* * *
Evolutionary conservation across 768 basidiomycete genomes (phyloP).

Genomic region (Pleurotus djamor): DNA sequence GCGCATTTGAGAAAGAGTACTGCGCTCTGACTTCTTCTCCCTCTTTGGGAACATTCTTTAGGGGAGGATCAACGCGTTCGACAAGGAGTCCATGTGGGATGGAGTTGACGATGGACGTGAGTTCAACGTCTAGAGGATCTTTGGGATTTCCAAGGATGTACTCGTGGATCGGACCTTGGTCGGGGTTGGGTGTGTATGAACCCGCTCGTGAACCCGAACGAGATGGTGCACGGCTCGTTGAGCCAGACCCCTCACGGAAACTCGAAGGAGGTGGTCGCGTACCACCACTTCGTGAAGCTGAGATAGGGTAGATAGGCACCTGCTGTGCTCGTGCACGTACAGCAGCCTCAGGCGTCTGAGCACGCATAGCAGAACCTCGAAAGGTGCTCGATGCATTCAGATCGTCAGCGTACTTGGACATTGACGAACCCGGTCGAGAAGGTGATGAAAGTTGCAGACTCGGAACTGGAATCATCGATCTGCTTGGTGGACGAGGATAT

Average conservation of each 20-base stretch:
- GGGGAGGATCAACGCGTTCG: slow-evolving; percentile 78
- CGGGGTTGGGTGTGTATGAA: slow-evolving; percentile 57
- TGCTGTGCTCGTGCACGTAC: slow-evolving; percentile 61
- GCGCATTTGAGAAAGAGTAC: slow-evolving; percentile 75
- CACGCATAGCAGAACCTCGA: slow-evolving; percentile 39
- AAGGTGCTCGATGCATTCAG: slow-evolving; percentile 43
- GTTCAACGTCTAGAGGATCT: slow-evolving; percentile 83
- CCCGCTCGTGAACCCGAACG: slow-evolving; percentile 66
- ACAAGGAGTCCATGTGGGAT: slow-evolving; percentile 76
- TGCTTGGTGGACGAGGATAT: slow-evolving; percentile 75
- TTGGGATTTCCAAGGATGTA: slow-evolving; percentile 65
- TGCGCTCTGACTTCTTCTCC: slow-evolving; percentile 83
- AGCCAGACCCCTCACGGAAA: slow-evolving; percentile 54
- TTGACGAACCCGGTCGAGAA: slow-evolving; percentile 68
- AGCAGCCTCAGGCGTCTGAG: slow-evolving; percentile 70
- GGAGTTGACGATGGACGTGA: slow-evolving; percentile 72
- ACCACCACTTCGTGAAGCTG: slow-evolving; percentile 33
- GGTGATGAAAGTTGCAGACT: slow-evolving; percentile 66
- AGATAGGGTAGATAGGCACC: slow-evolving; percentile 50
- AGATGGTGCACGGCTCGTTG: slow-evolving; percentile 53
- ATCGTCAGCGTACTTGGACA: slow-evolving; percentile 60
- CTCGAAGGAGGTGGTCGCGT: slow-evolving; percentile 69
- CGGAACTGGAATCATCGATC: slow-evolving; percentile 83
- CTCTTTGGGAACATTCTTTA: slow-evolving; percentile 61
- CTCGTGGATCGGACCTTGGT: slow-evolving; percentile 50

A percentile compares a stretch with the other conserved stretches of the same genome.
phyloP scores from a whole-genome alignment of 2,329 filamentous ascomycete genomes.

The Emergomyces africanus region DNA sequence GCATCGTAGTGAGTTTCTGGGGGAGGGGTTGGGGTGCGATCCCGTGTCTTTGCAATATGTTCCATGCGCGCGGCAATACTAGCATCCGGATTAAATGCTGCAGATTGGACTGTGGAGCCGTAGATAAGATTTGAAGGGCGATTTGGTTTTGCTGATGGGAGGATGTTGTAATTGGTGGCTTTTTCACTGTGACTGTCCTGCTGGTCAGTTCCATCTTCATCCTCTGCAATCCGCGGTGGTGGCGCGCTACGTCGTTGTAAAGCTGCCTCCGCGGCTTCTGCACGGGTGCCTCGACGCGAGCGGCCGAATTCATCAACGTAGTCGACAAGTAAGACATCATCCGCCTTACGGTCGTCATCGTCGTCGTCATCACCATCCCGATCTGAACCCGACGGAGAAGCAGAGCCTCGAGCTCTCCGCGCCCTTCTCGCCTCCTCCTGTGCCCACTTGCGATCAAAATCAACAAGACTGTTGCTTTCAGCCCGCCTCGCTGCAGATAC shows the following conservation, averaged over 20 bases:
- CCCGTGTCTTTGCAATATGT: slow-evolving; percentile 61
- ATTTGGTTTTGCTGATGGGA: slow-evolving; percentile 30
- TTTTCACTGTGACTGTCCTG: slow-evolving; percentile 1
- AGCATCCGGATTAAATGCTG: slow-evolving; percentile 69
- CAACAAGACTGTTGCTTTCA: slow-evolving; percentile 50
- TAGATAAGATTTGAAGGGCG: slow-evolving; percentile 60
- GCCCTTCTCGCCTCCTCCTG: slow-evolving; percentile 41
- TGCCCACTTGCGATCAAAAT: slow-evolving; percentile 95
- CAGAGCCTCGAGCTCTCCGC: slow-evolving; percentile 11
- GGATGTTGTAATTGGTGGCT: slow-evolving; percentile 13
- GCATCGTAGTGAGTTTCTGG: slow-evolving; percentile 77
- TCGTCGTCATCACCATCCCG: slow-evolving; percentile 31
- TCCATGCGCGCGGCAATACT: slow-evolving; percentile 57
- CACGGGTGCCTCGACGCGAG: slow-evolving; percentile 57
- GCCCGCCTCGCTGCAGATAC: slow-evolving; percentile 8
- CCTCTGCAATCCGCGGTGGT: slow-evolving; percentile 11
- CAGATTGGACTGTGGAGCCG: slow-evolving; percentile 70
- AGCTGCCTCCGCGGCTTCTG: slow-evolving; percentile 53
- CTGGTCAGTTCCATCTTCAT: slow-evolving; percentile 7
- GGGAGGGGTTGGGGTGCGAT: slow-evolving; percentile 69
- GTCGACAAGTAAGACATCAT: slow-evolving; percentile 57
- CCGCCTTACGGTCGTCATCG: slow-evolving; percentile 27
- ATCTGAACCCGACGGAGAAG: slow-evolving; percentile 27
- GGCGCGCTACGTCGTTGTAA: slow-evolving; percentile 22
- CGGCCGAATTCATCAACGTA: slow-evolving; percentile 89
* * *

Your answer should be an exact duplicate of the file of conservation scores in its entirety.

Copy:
Evolutionary conservation across 768 basidiomycete genomes (phyloP).

Genomic region (Pleurotus djamor): DNA sequence GCGCATTTGAGAAAGAGTACTGCGCTCTGACTTCTTCTCCCTCTTTGGGAACATTCTTTAGGGGAGGATCAACGCGTTCGACAAGGAGTCCATGTGGGATGGAGTTGACGATGGACGTGAGTTCAACGTCTAGAGGATCTTTGGGATTTCCAAGGATGTACTCGTGGATCGGACCTTGGTCGGGGTTGGGTGTGTATGAACCCGCTCGTGAACCCGAACGAGATGGTGCACGGCTCGTTGAGCCAGACCCCTCACGGAAACTCGAAGGAGGTGGTCGCGTACCACCACTTCGTGAAGCTGAGATAGGGTAGATAGGCACCTGCTGTGCTCGTGCACGTACAGCAGCCTCAGGCGTCTGAGCACGCATAGCAGAACCTCGAAAGGTGCTCGATGCATTCAGATCGTCAGCGTACTTGGACATTGACGAACCCGGTCGAGAAGGTGATGAAAGTTGCAGACTCGGAACTGGAATCATCGATCTGCTTGGTGGACGAGGATAT

Average conservation of each 20-base stretch:
- GGGGAGGATCAACGCGTTCG: slow-evolving; percentile 78
- CGGGGTTGGGTGTGTATGAA: slow-evolving; percentile 57
- TGCTGTGCTCGTGCACGTAC: slow-evolving; percentile 61
- GCGCATTTGAGAAAGAGTAC: slow-evolving; percentile 75
- CACGCATAGCAGAACCTCGA: slow-evolving; percentile 39
- AAGGTGCTCGATGCATTCAG: slow-evolving; percentile 43
- GTTCAACGTCTAGAGGATCT: slow-evolving; percentile 83
- CCCGCTCGTGAACCCGAACG: slow-evolving; percentile 66
- ACAAGGAGTCCATGTGGGAT: slow-evolving; percentile 76
- TGCTTGGTGGACGAGGATAT: slow-evolving; percentile 75
- TTGGGATTTCCAAGGATGTA: slow-evolving; percentile 65
- TGCGCTCTGACTTCTTCTCC: slow-evolving; percentile 83
- AGCCAGACCCCTCACGGAAA: slow-evolving; percentile 54
- TTGACGAACCCGGTCGAGAA: slow-evolving; percentile 68
- AGCAGCCTCAGGCGTCTGAG: slow-evolving; percentile 70
- GGAGTTGACGATGGACGTGA: slow-evolving; percentile 72
- ACCACCACTTCGTGAAGCTG: slow-evolving; percentile 33
- GGTGATGAAAGTTGCAGACT: slow-evolving; percentile 66
- AGATAGGGTAGATAGGCACC: slow-evolving; percentile 50
- AGATGGTGCACGGCTCGTTG: slow-evolving; percentile 53
- ATCGTCAGCGTACTTGGACA: slow-evolving; percentile 60
- CTCGAAGGAGGTGGTCGCGT: slow-evolving; percentile 69
- CGGAACTGGAATCATCGATC: slow-evolving; percentile 83
- CTCTTTGGGAACATTCTTTA: slow-evolving; percentile 61
- CTCGTGGATCGGACCTTGGT: slow-evolving; percentile 50

A percentile compares a stretch with the other conserved stretches of the same genome.
phyloP scores from a whole-genome alignment of 2,329 filamentous ascomycete genomes.

The Emergomyces africanus region DNA sequence GCATCGTAGTGAGTTTCTGGGGGAGGGGTTGGGGTGCGATCCCGTGTCTTTGCAATATGTTCCATGCGCGCGGCAATACTAGCATCCGGATTAAATGCTGCAGATTGGACTGTGGAGCCGTAGATAAGATTTGAAGGGCGATTTGGTTTTGCTGATGGGAGGATGTTGTAATTGGTGGCTTTTTCACTGTGACTGTCCTGCTGGTCAGTTCCATCTTCATCCTCTGCAATCCGCGGTGGTGGCGCGCTACGTCGTTGTAAAGCTGCCTCCGCGGCTTCTGCACGGGTGCCTCGACGCGAGCGGCCGAATTCATCAACGTAGTCGACAAGTAAGACATCATCCGCCTTACGGTCGTCATCGTCGTCGTCATCACCATCCCGATCTGAACCCGACGGAGAAGCAGAGCCTCGAGCTCTCCGCGCCCTTCTCGCCTCCTCCTGTGCCCACTTGCGATCAAAATCAACAAGACTGTTGCTTTCAGCCCGCCTCGCTGCAGATAC shows the following conservation, averaged over 20 bases:
- CCCGTGTCTTTGCAATATGT: slow-evolving; percentile 61
- ATTTGGTTTTGCTGATGGGA: slow-evolving; percentile 30
- TTTTCACTGTGACTGTCCTG: slow-evolving; percentile 1
- AGCATCCGGATTAAATGCTG: slow-evolving; percentile 69
- CAACAAGACTGTTGCTTTCA: slow-evolving; percentile 50
- TAGATAAGATTTGAAGGGCG: slow-evolving; percentile 60
- GCCCTTCTCGCCTCCTCCTG: slow-evolving; percentile 41
- TGCCCACTTGCGATCAAAAT: slow-evolving; percentile 95
- CAGAGCCTCGAGCTCTCCGC: slow-evolving; percentile 11
- GGATGTTGTAATTGGTGGCT: slow-evolving; percentile 13
- GCATCGTAGTGAGTTTCTGG: slow-evolving; percentile 77
- TCGTCGTCATCACCATCCCG: slow-evolving; percentile 31
- TCCATGCGCGCGGCAATACT: slow-evolving; percentile 57
- CACGGGTGCCTCGACGCGAG: slow-evolving; percentile 57
- GCCCGCCTCGCTGCAGATAC: slow-evolving; percentile 8
- CCTCTGCAATCCGCGGTGGT: slow-evolving; percentile 11
- CAGATTGGACTGTGGAGCCG: slow-evolving; percentile 70
- AGCTGCCTCCGCGGCTTCTG: slow-evolving; percentile 53
- CTGGTCAGTTCCATCTTCAT: slow-evolving; percentile 7
- GGGAGGGGTTGGGGTGCGAT: slow-evolving; percentile 69
- GTCGACAAGTAAGACATCAT: slow-evolving; percentile 57
- CCGCCTTACGGTCGTCATCG: slow-evolving; percentile 27
- ATCTGAACCCGACGGAGAAG: slow-evolving; percentile 27
- GGCGCGCTACGTCGTTGTAA: slow-evolving; percentile 22
- CGGCCGAATTCATCAACGTA: slow-evolving; percentile 89